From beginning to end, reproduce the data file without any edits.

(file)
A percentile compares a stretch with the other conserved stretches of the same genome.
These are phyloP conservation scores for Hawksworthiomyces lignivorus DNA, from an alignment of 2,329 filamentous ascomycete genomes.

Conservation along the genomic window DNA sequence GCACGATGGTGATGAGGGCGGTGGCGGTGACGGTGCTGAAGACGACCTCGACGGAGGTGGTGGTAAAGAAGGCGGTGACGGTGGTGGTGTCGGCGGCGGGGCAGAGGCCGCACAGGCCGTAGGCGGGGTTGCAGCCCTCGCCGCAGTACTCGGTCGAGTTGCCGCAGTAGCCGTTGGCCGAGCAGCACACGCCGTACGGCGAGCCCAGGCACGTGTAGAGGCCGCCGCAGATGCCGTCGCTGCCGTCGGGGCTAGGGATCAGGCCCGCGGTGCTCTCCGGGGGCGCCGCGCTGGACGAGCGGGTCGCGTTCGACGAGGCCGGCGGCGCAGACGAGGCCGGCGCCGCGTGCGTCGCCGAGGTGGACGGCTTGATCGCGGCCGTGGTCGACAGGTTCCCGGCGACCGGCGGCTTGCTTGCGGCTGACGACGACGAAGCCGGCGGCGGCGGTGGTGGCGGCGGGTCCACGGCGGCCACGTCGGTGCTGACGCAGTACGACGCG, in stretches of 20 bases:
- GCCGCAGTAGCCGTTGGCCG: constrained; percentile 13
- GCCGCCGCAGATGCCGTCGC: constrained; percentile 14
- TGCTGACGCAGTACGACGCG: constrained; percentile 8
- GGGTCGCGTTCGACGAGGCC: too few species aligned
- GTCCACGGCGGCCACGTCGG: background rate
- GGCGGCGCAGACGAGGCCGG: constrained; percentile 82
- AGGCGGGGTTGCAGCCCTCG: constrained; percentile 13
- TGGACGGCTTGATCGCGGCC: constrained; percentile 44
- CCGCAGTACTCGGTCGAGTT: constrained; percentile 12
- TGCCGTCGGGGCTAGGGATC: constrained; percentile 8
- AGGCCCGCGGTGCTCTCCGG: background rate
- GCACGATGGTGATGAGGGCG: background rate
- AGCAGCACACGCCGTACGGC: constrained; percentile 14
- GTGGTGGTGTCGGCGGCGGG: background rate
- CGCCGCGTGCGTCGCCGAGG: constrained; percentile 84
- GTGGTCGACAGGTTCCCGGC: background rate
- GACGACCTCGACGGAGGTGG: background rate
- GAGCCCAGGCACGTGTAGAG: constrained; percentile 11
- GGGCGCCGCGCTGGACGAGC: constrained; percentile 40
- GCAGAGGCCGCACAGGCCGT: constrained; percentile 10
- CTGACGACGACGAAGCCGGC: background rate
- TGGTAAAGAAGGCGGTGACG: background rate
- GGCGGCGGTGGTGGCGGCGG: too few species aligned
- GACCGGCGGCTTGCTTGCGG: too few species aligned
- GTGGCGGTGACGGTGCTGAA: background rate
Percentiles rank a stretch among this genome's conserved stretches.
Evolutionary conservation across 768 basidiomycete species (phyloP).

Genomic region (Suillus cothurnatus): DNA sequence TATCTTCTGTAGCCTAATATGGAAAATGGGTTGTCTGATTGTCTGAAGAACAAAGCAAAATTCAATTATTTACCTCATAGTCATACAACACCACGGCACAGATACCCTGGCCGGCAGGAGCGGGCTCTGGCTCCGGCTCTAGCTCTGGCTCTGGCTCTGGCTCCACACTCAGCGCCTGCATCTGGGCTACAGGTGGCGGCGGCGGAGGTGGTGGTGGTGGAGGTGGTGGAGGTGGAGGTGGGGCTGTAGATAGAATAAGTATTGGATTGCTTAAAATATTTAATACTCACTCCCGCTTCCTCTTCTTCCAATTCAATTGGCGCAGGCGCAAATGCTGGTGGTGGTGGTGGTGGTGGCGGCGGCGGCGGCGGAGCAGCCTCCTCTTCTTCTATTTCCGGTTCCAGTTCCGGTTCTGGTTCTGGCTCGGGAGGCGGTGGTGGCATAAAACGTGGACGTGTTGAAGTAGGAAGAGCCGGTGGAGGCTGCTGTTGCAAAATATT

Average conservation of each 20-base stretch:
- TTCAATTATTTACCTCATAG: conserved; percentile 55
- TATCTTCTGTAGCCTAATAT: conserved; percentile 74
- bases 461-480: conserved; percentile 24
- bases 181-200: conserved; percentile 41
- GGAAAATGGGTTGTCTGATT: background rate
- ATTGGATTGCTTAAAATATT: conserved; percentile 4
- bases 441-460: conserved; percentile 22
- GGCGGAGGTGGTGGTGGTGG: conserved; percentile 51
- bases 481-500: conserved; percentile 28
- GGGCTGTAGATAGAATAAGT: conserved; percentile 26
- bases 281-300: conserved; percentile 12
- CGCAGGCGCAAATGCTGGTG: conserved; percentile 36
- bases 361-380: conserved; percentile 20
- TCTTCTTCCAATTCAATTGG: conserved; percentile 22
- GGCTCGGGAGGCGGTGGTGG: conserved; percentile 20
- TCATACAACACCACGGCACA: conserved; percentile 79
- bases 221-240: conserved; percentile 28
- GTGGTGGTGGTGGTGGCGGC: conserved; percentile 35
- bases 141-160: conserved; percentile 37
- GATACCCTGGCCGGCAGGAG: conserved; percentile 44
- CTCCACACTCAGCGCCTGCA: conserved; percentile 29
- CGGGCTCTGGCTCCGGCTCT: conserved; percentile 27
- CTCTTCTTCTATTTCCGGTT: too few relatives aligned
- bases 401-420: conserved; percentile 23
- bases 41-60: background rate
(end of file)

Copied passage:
A percentile compares a stretch with the other conserved stretches of the same genome.
These are phyloP conservation scores for Hawksworthiomyces lignivorus DNA, from an alignment of 2,329 filamentous ascomycete genomes.

Conservation along the genomic window DNA sequence GCACGATGGTGATGAGGGCGGTGGCGGTGACGGTGCTGAAGACGACCTCGACGGAGGTGGTGGTAAAGAAGGCGGTGACGGTGGTGGTGTCGGCGGCGGGGCAGAGGCCGCACAGGCCGTAGGCGGGGTTGCAGCCCTCGCCGCAGTACTCGGTCGAGTTGCCGCAGTAGCCGTTGGCCGAGCAGCACACGCCGTACGGCGAGCCCAGGCACGTGTAGAGGCCGCCGCAGATGCCGTCGCTGCCGTCGGGGCTAGGGATCAGGCCCGCGGTGCTCTCCGGGGGCGCCGCGCTGGACGAGCGGGTCGCGTTCGACGAGGCCGGCGGCGCAGACGAGGCCGGCGCCGCGTGCGTCGCCGAGGTGGACGGCTTGATCGCGGCCGTGGTCGACAGGTTCCCGGCGACCGGCGGCTTGCTTGCGGCTGACGACGACGAAGCCGGCGGCGGCGGTGGTGGCGGCGGGTCCACGGCGGCCACGTCGGTGCTGACGCAGTACGACGCG, in stretches of 20 bases:
- GCCGCAGTAGCCGTTGGCCG: constrained; percentile 13
- GCCGCCGCAGATGCCGTCGC: constrained; percentile 14
- TGCTGACGCAGTACGACGCG: constrained; percentile 8
- GGGTCGCGTTCGACGAGGCC: too few species aligned
- GTCCACGGCGGCCACGTCGG: background rate
- GGCGGCGCAGACGAGGCCGG: constrained; percentile 82
- AGGCGGGGTTGCAGCCCTCG: constrained; percentile 13
- TGGACGGCTTGATCGCGGCC: constrained; percentile 44
- CCGCAGTACTCGGTCGAGTT: constrained; percentile 12
- TGCCGTCGGGGCTAGGGATC: constrained; percentile 8
- AGGCCCGCGGTGCTCTCCGG: background rate
- GCACGATGGTGATGAGGGCG: background rate
- AGCAGCACACGCCGTACGGC: constrained; percentile 14
- GTGGTGGTGTCGGCGGCGGG: background rate
- CGCCGCGTGCGTCGCCGAGG: constrained; percentile 84
- GTGGTCGACAGGTTCCCGGC: background rate
- GACGACCTCGACGGAGGTGG: background rate
- GAGCCCAGGCACGTGTAGAG: constrained; percentile 11
- GGGCGCCGCGCTGGACGAGC: constrained; percentile 40
- GCAGAGGCCGCACAGGCCGT: constrained; percentile 10
- CTGACGACGACGAAGCCGGC: background rate
- TGGTAAAGAAGGCGGTGACG: background rate
- GGCGGCGGTGGTGGCGGCGG: too few species aligned
- GACCGGCGGCTTGCTTGCGG: too few species aligned
- GTGGCGGTGACGGTGCTGAA: background rate
Percentiles rank a stretch among this genome's conserved stretches.
Evolutionary conservation across 768 basidiomycete species (phyloP).

Genomic region (Suillus cothurnatus): DNA sequence TATCTTCTGTAGCCTAATATGGAAAATGGGTTGTCTGATTGTCTGAAGAACAAAGCAAAATTCAATTATTTACCTCATAGTCATACAACACCACGGCACAGATACCCTGGCCGGCAGGAGCGGGCTCTGGCTCCGGCTCTAGCTCTGGCTCTGGCTCTGGCTCCACACTCAGCGCCTGCATCTGGGCTACAGGTGGCGGCGGCGGAGGTGGTGGTGGTGGAGGTGGTGGAGGTGGAGGTGGGGCTGTAGATAGAATAAGTATTGGATTGCTTAAAATATTTAATACTCACTCCCGCTTCCTCTTCTTCCAATTCAATTGGCGCAGGCGCAAATGCTGGTGGTGGTGGTGGTGGTGGCGGCGGCGGCGGCGGAGCAGCCTCCTCTTCTTCTATTTCCGGTTCCAGTTCCGGTTCTGGTTCTGGCTCGGGAGGCGGTGGTGGCATAAAACGTGGACGTGTTGAAGTAGGAAGAGCCGGTGGAGGCTGCTGTTGCAAAATATT

Average conservation of each 20-base stretch:
- TTCAATTATTTACCTCATAG: conserved; percentile 55
- TATCTTCTGTAGCCTAATAT: conserved; percentile 74
- bases 461-480: conserved; percentile 24
- bases 181-200: conserved; percentile 41
- GGAAAATGGGTTGTCTGATT: background rate
- ATTGGATTGCTTAAAATATT: conserved; percentile 4
- bases 441-460: conserved; percentile 22
- GGCGGAGGTGGTGGTGGTGG: conserved; percentile 51
- bases 481-500: conserved; percentile 28
- GGGCTGTAGATAGAATAAGT: conserved; percentile 26
- bases 281-300: conserved; percentile 12
- CGCAGGCGCAAATGCTGGTG: conserved; percentile 36
- bases 361-380: conserved; percentile 20
- TCTTCTTCCAATTCAATTGG: conserved; percentile 22
- GGCTCGGGAGGCGGTGGTGG: conserved; percentile 20
- TCATACAACACCACGGCACA: conserved; percentile 79
- bases 221-240: conserved; percentile 28
- GTGGTGGTGGTGGTGGCGGC: conserved; percentile 35
- bases 141-160: conserved; percentile 37
- GATACCCTGGCCGGCAGGAG: conserved; percentile 44
- CTCCACACTCAGCGCCTGCA: conserved; percentile 29
- CGGGCTCTGGCTCCGGCTCT: conserved; percentile 27
- CTCTTCTTCTATTTCCGGTT: too few relatives aligned
- bases 401-420: conserved; percentile 23
- bases 41-60: background rate